Pershing Square Tontine Holdings isn’t going to invest in Universal Music Group, but Bill Ackman, CEO of the Pershing Square hedge fund, hasn’t lost that loving feeling.
PSTH, a special purpose acquisition company (SPAC) launched by Pershing Square, surprised the business world on June 20 when it announced a complicated plan to buy 10% of UMG at a 35 billion euros ($41.6 billion) valuation. But on Monday (July 19), regulators’ new concerns caused PSTH to cancel its investment, leaving Ackman with a failed bid for the world’s largest music company. But a deal is still in the works.
In an interview with Billboard, Ackman emphasized that Pershing Square — the hedge fund with $13.7 billion under management, not the SPAC it founded — will step in and acquire a stake in UMG. “Our largest investment is going to be Universal Music Group, so that should tell you something,” he says. “There’s no business I have more confidence in the long-term trajectory of than this company — or the music industry in general. Piracy almost killed this business and streaming has made it better than it was with CDs and records in the ’90s.”
Ackman likes that companies such as Apple, Google and Amazon shoulder the load of building the streaming services and acquiring customers, leaving record labels to develop, promote and license their music. “You have the most well capitalized technology companies in the world trying to get everyone online globally and that’s a great tailwind for success,” he says.
Vivendi, which will spin off 60% of UMG’s common stock on the Euronext Amsterdam exchange in September 2021, said in a statement Monday morning that it “intends to sell the shortfall to other investors before the distribution” of the remaining shares. A consortium led by Tencent Holdings owns a 20% stake in UMG. Vivendi intends to keep 10% of the shares.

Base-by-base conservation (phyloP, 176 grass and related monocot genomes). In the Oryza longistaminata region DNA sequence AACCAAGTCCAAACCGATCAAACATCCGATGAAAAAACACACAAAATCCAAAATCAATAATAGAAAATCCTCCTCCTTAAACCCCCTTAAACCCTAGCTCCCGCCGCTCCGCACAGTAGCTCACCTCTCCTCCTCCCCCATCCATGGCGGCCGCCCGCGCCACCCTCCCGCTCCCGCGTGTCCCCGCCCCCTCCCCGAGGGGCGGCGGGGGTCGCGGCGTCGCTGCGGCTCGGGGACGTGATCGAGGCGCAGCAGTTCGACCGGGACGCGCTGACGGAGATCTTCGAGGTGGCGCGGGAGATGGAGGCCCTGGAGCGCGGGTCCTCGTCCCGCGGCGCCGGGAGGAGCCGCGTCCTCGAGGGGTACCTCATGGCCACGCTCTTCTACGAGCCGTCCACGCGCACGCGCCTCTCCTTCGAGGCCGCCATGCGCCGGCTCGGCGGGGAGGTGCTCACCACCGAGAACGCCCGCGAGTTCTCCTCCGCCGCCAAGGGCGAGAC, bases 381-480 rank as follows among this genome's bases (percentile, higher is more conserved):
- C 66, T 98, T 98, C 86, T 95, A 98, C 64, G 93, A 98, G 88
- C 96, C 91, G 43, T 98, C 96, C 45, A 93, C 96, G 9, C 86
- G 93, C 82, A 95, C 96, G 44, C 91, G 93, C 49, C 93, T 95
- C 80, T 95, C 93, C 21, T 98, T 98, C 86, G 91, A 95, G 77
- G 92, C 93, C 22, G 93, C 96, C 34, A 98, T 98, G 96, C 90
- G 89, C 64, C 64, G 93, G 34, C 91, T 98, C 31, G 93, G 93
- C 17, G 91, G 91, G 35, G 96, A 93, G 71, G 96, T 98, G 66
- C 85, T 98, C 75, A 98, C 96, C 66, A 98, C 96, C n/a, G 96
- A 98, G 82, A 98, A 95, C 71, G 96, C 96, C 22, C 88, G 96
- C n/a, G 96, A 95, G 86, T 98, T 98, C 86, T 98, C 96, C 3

PSTH’s decision doesn’t affect UMG’s valuation, according to analysts. Bank of America Securities analysts called the announcement “somewhat of a non-event … given Bill Ackman will remain one of the largest shareholders in UMG.” One analyst tells Billboard a problematic — but unlikely — scenario is that Pershing Square buys only 5% and Vivendi cannot find a buyer for the other 5%. But given the asking price of 35 billion euros, which is about 4 billion euros less than the average analyst valuation, Vivendi should be able to find an interested party, this person says.
Pershing Square’s interest in UMG amounts to a blue-chip investors’ stamp of approval at a valuation other investors could use as a reference point. Tencent invested in UMG at a 30 billion euros valuation, a lofty amount in December 2019 that’s now outdated: streaming royalties grew by double-digits in 2020, and the much smaller Warner Music Group has been valued at over $24 billion since its May 2020 initial public offering. Morgan Stanley analysts noted that Vivendi’s past public statements hint that other investors showed interest in investing in UMG “at potentially higher prices” than Vivendi’s 30 billion euros minimum target.
Ackman laid blame at the Securities and Exchange Commission’s opposition to the PSTH deal on New York Stock Exchange rule 102.06, established in 2008 to lay the framework under which SPACs, then an uncommon financial entity, could list on the exchange. During a CNBC interview Monday morning, Ackman explained that the SEC had previously raised a concern that Remainco, the part of PSTH that would acquire UMG shares, “was going to become an investment company,” — a totally different type of financial entity. To alleviate the SEC’s concerns, PSTH proposed placing the UMG shares distributed by Vivendi into a trust for four months. “We thought that would address the issue,” said Ackman. “And then we signed the deal. And then we pushed forward with the transaction.”
Until Thursday the NYSE was “extremely supportive of this transaction” and understood its structure. Its “only disappointment was that Universal wouldn’t initially be listed on the exchange,” he said. (Ackman said during PSTH’s June 23 presentation to shareholders that they NYSE was willing to accept UMG onto its exchange through a dual listing.) But just days ago, Ackman continued, the SEC put “a dagger in the heart of the transaction” by saying “in their view the transaction did not meet New York Stock Exchange SPAC rules.”
After being widely criticized for the UMG proposal’s unusual and complicated deal structure, PSTH has predictable plans for the $4 billion IPO proceeds, said Ackman. “We’re going to do a very, very straightforward merger.”
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